Animal rights groups oppose hunting in all forms as they uphold the ‘right to life’ concept. Killing animals in any instance – whether for sport or food – is considered unacceptable as the animal’s life is not ours to take. From an animal welfare perspective, the degree of suffering caused determines whether an action is morally acceptable or not.
What’s the problem?

This information is based on independent research by Ethical Consumer (2016 & 2018). You can read the full reports here.

A couple of studies have tried to examine the animal suffering caused by hunting through observations of animal behaviour, and measuring glycogen and cortisol levels, and muscle damage. They suggest that a high level of skill can reduce the suffering experienced when an animal is hunted. For example, red deer appear to suffer more when wounded and not killed cleanly (in a single shot), or when forced to flee in a chase compared to deer instantly killed by a quiet and skilled deer stalker. The type of weapon used, the number of shots taken to kill an animal, the time from impact until death, and how hunters deal with dependent young are all factors that can impact on perceived suffering.

Whether it is deemed socially acceptable to kill an animal is also tied into the species in question and whether it can feel, or is perceived to feel, pain. Society tends to have ‘favourite species’, with less concern towards the killing of ‘vermin’ such as rats, compared to preferential species like dogs.

Ethical considerations regarding hunting examine notions such as ‘fair chase’, humaneness of hunting methods, whether hunting is conducted for recreation, whether the final product is used (for meat etc.), the level to which hunting serves a wider purpose (for example, to help prevent a people/wildlife conflict), and whether hunters respect laws and regulations. Even the hunting industry is appalled at methods such as ‘canned shooting’ – where animals are bred and shot within an enclosed area.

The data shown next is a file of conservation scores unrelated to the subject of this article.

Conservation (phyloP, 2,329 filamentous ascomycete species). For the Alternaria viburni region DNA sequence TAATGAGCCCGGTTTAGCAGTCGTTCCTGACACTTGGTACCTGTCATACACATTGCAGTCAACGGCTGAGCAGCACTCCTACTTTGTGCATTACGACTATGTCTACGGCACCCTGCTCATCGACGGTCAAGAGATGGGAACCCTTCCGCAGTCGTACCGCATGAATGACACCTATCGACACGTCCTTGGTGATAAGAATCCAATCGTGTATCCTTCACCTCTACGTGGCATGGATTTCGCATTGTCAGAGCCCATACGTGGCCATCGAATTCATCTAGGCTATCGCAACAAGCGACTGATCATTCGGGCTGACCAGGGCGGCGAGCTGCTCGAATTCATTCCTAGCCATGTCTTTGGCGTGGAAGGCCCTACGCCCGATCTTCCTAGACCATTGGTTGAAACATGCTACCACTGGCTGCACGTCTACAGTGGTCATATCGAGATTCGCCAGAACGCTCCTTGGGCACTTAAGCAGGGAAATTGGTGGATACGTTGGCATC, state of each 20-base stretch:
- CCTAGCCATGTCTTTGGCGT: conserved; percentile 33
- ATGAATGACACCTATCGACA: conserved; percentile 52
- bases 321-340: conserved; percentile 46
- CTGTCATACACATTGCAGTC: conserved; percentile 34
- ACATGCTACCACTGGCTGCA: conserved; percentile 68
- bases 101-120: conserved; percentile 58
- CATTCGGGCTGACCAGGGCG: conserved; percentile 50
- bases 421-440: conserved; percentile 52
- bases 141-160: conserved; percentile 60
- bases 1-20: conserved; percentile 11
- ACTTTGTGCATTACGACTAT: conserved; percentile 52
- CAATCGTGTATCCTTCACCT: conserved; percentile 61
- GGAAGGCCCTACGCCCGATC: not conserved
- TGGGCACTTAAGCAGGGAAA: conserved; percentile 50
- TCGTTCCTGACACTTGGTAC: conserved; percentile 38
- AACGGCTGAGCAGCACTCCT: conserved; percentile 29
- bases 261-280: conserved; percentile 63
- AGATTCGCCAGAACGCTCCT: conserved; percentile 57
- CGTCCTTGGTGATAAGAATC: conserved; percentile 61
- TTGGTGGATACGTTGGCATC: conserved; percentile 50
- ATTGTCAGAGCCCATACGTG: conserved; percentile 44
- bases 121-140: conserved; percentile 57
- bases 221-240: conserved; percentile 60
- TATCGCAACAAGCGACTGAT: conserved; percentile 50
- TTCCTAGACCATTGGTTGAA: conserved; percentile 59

With that in mind, consumers who wish to avoid all links with the pro-hunting industry may wish to avoid optical companies who sponsor, supply and support the hunting industry. Alternatively, demanding transparency and clear position statements on illegal practices from the sports optics companies might help put pressure on the industry as a whole.

What can I do?

You can choose to shop ethically. Money talks. As a customer, you can choose to shop in a way that reflects your values. There are wildlife-friendly brands available with no connections to the hunting industry. You can also ask your preferred optics brands to change their products or marketing practices.

Find out more about the brands you should shop with and research their optics to find the best product for you.